Your New Year’s Resolutions Fail Because You’re Not Listening
If you are like me, you’ve resolved to make changes in your life only to experience the frustration of sliding back into old habits.
Knowing you need to make a change, you’ve set your goal. On Day 1, all goes well. By Day 2, the pull of old habits is strong. By dint of willpower, you keep your resolve. Little did you know, you have placed yourself on thin ice. Willpower is a limited resource and relying on willpower to change habits won’t get you as far as you hoped.
On Day 3, you’re battling uncomfortable feelings, doubt or anxiety or impatience or self-pity. You give yourself a break from the new routine and give in to a misguided attempt to calm yourself with a sugary snack or worse. Misguided because you are trying to solve a problem—uncomfortable feelings—by trading temporary relief for long-term misery. By week 2, your resolution is almost forgotten.
It’s not only around the New Year we resolve to do better, but regardless of the calendar, our resolutions mostly fail. Only 8% of us feel we’re successful in keeping our New Year’s resolutions.
The Big Lies We Tell
Here is one big lie we tell ourselves — tomorrow, the external circumstances I face will improve, I will feel better emotionally, then I’ll keep my resolution.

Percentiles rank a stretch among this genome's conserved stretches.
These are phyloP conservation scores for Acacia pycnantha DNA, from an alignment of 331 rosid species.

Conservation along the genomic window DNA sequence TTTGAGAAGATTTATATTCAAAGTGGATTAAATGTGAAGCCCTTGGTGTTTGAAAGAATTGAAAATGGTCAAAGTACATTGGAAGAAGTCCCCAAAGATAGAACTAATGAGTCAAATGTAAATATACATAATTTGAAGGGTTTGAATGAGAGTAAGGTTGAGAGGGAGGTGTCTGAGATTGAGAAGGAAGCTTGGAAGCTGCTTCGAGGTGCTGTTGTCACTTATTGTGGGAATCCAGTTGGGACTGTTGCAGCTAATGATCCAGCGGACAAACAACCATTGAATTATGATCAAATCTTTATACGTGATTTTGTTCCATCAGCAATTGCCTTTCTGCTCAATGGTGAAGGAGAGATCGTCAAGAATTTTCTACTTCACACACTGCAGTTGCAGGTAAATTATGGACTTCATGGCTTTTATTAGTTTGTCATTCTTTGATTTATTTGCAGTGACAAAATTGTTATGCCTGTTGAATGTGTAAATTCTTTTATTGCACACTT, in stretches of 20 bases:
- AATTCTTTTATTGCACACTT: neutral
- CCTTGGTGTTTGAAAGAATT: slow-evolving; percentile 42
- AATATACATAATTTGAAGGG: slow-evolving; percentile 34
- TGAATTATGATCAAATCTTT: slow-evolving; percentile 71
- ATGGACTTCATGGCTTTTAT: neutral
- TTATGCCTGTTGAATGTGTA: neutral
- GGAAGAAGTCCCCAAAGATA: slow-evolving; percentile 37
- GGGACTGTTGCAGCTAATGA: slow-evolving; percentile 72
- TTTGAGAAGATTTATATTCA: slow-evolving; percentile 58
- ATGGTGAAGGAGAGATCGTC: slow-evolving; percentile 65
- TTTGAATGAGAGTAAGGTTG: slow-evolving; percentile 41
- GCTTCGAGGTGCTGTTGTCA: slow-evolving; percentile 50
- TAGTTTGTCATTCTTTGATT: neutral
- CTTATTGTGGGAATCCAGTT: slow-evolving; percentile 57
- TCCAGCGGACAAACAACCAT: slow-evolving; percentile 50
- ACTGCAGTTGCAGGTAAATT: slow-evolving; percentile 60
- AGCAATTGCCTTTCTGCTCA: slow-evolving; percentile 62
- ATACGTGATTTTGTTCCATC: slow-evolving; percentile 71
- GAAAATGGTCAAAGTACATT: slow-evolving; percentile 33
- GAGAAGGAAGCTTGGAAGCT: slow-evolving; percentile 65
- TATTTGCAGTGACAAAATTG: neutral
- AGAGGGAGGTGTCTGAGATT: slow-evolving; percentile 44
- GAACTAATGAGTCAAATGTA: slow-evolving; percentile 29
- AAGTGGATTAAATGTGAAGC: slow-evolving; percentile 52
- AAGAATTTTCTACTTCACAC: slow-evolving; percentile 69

If you are waiting for life’s circumstances to align with your resolution, forget it; stars never line up for long. Like the weather, circumstances change. When everything seems to go right, wait a moment, and something will go wrong. Those uncomfortable feelings surface again. You may feel unappreciated and beleaguered; anxious in the present and fearful for the future. Stress seems to mount.
Most of us are sure that our circumstances and other people are causing our uncomfortable feelings and stress. Most of us say we slide back into old habits when we feel stressed. Given that false explanation, we think a lot about how to cope with circumstances and how to mitigate our feelings.
In the moment we experience our feelings, we are receiving a signal to gauge the quality of our thinking in that moment.
You are not responsible for how others behave; you are, however, 100 percent responsible for your interpretation of your experience and feelings. Even when it seems otherwise, within each of us is the human freedom to choose. “Man is ultimately self-determining,” wrote psychotherapist Viktor Frankl in his seminal work Man’s Search for Meaning. “Man does not simply exist but always decides what his existence will be, what he will become in the next moment.”
When we experience uncomfortable feelings and stress, mindlessly we turn to our coping repertoires — we reach for our smartphone, surf the Internet, eat something, binge-watch Netflix, you name it, to gain relief.